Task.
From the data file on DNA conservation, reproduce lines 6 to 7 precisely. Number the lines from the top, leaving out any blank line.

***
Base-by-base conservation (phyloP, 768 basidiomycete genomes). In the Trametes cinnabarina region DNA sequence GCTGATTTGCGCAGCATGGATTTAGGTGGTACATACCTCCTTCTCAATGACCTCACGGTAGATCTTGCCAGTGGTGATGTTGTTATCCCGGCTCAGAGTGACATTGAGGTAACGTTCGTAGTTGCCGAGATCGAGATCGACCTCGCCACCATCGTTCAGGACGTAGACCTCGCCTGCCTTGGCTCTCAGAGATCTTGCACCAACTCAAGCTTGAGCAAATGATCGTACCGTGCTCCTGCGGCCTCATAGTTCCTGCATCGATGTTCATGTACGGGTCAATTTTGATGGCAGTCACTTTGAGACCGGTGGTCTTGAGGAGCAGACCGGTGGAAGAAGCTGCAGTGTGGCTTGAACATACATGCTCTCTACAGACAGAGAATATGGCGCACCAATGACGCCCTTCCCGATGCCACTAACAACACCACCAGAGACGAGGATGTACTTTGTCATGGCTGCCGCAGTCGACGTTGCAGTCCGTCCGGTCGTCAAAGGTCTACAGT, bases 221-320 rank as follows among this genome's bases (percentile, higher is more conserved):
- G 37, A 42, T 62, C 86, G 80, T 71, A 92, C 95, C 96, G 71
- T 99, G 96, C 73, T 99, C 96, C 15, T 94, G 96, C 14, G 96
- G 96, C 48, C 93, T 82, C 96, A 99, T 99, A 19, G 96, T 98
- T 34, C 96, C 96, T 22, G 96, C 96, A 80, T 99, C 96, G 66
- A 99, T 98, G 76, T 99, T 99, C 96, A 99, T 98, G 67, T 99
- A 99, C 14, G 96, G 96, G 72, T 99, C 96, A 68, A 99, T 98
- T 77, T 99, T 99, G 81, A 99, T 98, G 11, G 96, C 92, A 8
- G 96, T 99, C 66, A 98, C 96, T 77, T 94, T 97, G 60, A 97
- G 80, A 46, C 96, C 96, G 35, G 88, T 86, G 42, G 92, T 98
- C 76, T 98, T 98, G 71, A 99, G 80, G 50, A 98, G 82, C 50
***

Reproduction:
- A 99, T 98, G 76, T 99, T 99, C 96, A 99, T 98, G 67, T 99
- A 99, C 14, G 96, G 96, G 72, T 99, C 96, A 68, A 99, T 98